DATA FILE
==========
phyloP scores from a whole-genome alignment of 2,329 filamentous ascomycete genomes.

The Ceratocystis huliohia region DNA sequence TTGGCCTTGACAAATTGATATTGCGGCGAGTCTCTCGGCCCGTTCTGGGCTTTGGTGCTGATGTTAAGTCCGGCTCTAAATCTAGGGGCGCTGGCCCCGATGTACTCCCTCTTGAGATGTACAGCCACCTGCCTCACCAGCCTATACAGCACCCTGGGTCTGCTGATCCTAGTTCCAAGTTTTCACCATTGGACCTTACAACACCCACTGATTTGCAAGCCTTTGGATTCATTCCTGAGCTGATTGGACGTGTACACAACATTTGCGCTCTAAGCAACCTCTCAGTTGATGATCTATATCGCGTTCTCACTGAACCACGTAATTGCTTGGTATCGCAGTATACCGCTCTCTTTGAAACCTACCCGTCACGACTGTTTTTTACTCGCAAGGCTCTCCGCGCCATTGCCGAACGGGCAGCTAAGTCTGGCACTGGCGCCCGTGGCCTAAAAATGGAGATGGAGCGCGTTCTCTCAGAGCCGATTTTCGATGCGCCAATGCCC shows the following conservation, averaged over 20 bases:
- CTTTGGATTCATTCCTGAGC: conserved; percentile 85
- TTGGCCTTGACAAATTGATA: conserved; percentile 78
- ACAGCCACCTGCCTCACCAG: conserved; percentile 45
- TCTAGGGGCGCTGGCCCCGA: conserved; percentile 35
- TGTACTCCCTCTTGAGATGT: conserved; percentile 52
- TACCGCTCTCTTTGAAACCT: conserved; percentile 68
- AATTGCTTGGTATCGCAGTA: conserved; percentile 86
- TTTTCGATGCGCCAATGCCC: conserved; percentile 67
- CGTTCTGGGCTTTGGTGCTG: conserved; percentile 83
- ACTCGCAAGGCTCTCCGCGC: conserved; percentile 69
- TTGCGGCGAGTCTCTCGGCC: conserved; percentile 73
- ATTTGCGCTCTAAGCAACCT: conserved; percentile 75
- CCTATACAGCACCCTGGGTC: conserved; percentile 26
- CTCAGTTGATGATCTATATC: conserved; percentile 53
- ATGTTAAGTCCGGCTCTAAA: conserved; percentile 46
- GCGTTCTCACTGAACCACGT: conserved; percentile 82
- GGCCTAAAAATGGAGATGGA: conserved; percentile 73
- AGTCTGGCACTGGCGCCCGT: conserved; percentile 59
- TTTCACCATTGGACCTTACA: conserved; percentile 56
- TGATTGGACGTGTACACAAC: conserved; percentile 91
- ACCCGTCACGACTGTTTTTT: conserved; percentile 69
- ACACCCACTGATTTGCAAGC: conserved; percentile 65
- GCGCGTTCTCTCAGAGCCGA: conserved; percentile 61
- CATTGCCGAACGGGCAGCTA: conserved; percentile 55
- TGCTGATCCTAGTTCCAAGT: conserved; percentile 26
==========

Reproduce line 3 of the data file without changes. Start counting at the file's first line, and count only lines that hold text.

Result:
- CTTTGGATTCATTCCTGAGC: conserved; percentile 85